New Norton report finds deception scams on the rise
Cybercriminals are capitalising on global events using deepfakes and crypto scams to mislead consumers, a new report has revealed.
NortonLifeLock's global research team, Norton Labs, has published its quarterly Consumer Cyber Safety Pulse Report sharing the top consumer cybersecurity insights and takeaways from January through March 2022, including how cybercriminals are deceiving victims with deepfakes and crypto scams to access financial or personal information.
In New Zealand, between January and March 2022, Norton thwarted more than 5,708,083 threats, an average of around 62,044 threats per day.
Deepfakes are being utilised by bad actors to scam consumers and spread disinformation. The Norton Labs team has spotted deepfakes used to create fake social media profiles, fuel charity scams and other fraudulent ploys, and spread propaganda relating to the ongoing war in Ukraine, in addition to deepfakes used simply to make funny videos.
Crypto scams are also trending as cryptocurrency becomes more widely adopted. Norton Labs tracked more than $29 million in bitcoin stolen in 2021. It expects this figure to continue to rise in 2022 as the crypto markets value increases and scammers capitalise on world events, including the humanitarian crisis in Ukraine to steal donations from philanthropic crypto investors. New threats emerge as cybercriminals combine tactics. By presenting realistic disinformation via deepfakes in a phishing scam that collects payment in cryptocurrency, a consumer would have little to no recourse.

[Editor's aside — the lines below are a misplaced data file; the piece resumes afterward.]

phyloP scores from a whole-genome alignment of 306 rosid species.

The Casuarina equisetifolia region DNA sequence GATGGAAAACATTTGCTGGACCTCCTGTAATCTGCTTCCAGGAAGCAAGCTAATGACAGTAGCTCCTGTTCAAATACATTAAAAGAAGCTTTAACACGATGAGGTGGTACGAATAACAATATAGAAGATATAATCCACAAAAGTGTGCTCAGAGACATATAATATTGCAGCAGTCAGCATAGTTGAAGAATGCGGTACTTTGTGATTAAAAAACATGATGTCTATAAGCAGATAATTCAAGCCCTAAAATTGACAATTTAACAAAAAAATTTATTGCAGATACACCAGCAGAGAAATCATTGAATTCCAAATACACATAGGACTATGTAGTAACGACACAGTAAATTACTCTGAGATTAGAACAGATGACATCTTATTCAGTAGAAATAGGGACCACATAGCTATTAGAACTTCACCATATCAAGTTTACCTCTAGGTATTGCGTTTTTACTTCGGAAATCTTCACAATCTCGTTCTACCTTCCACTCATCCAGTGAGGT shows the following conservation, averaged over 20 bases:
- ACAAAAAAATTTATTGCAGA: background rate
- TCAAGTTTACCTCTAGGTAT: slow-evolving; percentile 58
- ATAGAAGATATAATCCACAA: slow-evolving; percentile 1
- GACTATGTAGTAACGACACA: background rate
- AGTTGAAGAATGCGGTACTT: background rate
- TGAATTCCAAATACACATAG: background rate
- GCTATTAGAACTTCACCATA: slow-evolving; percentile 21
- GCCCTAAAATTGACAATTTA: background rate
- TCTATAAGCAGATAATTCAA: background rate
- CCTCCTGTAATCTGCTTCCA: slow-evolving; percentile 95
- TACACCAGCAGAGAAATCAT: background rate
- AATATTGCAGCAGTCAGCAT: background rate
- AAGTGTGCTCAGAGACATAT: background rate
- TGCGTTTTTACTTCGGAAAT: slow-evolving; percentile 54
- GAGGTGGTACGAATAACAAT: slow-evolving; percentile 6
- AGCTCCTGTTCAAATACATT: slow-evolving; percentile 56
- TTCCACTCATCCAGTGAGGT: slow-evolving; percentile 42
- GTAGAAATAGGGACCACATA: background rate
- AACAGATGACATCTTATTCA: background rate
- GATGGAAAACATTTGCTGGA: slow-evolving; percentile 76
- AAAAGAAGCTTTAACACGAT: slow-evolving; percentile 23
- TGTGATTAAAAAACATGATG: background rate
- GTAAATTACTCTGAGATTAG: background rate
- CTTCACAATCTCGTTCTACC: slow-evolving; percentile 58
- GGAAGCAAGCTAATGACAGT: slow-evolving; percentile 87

"Scammers are always evolving their tactics to make their attacks look more believable," says Darren Shou, head of technology, NortonLifeLock.
"Cybercriminals are masters at profiting from deception, so its crucial for consumers to be aware of the latest scams and to critically analyse anything suspicious they encounter on the internet, whether on social media or in their inbox," he says.
"We are here to help consumers navigate a changing digital world where you cant always believe what you are seeing."
Earlier this year, NortonLifeLock research revealed online tracking and subsequent security threats have also become increasingly prevalent in New Zealand.
The company says that Norton technology blocked 6,327,788 cyber threats during the last quarter, with an average of 68,780 blocks per day between October and December.
The report also revealed that online trackers collect significantly more information than previously reported, adding to the degree of risk.
Online trackers are found to be able to know up to 80% of a users browsing history, and even if users clear their browser history every day, the company says it would only take an average of two hours to re-encounter half of all online trackers.
"While it's common knowledge that web trackers follow us around the internet, our online privacy researchers were surprised to find that some online trackers know up to 80% of a user's browsing history," Shou says.
"We hope these findings shine a light on online tracking and empower consumers to take back their online privacy."